1868 · Washington, D.C.
A presidential pardon was required in order for former Confederates to regain their citizenship and voting privileges. The Oath which Darden took in this Proclamation was a precondition to President Johnson's grant of a Pardon to him.
Dennis D[awney] Darden [c.1833-1883], born in Washington D.C., enlisted in October 1863 as a Private in Co. B, Mosby's Cavalry Regiment [Partisan Rangers]. Captured at Upperville, Virginia on 14 October 1864, he was sent to Old Capitol Prison; transferred on 8 February 1865 to Fort Warren, MA; and was one of about sixty Confederate prisoners released on 13 June 1865.
He signed the Oath of Allegiance on the day of his release. John W. Munson, a comrade of Darden's, later credited Darden with helping Munson escape from Old Capitol Prison; Darden stayed behind. Munson's Memoir states that Darden had been "in the secret service department of the government" before the War. Census records show him as a druggist both before and after the War. [Munson: Recollections of a Mosby Guerrilla, 1906.]
In August 1871 Darden was accused of murdering gambling house operator John McCarthy. During a gambling-related altercation, defense witnesses said McCarthy drew a derringer on Darden but that the gun misfired; McCarthy then hit Darden over the head. When officers arrived, Darden was firing a gun at McCarthy, and shot him dead.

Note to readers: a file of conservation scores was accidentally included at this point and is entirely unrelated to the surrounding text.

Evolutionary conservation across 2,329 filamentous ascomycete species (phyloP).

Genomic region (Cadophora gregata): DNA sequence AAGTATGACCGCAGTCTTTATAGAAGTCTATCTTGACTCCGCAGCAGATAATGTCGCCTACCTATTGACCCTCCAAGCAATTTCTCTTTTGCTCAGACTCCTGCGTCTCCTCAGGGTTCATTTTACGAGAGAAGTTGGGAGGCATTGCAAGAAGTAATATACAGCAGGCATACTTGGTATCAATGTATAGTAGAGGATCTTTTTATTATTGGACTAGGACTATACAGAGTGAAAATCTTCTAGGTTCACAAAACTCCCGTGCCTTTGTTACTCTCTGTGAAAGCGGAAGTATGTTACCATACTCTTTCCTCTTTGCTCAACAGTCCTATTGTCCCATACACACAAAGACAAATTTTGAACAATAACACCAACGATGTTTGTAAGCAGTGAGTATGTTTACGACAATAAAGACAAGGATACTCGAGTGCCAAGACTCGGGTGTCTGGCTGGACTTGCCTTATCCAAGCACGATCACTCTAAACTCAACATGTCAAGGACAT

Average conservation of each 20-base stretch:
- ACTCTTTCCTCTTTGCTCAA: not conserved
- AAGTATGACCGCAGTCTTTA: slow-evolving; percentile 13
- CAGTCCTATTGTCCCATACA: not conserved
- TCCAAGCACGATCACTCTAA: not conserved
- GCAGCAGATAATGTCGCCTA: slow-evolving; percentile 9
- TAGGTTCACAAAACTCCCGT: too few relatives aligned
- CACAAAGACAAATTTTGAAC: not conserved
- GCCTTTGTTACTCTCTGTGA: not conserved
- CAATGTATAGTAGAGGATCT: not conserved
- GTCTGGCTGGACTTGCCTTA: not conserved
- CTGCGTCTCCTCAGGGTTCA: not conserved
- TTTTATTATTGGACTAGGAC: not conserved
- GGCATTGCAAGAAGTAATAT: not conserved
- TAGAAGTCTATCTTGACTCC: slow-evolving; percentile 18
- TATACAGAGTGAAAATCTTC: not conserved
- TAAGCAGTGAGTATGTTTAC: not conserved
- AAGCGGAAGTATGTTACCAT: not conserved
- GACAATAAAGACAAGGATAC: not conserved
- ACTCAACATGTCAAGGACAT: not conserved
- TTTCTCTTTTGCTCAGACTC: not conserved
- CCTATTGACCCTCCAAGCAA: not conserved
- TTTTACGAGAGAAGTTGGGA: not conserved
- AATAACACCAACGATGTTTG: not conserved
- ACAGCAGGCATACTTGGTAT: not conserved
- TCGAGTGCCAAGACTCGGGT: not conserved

The New York Times reported that "the entire gambling fraternity here, who bore bitter animosity to McCarthy, have been very active in Darden's behalf, and he has not lacked for either money or friends." Darden was acquitted; at trial's end a doctor declared Darden insane from McCarthy's beating. He was ordered to an insane asylum. Later he moved to Tennessee with his sisters. The Darden-McCarthy case exposed the police graft system and resulted in the removal of corrupt policemen.
Baltimore Sun, 8/16/1871, p.1 and 1/18/1883, p.4; Washington Post, 8/18/1912, p.9; Evening Star [Washington DC], 10/3/1871, p.4; The New York Times, 10/3/1871, p.8; Munson, J.W.: Recollections of a Mosby Guerilla, 1906.]. (Inventory #: 36564)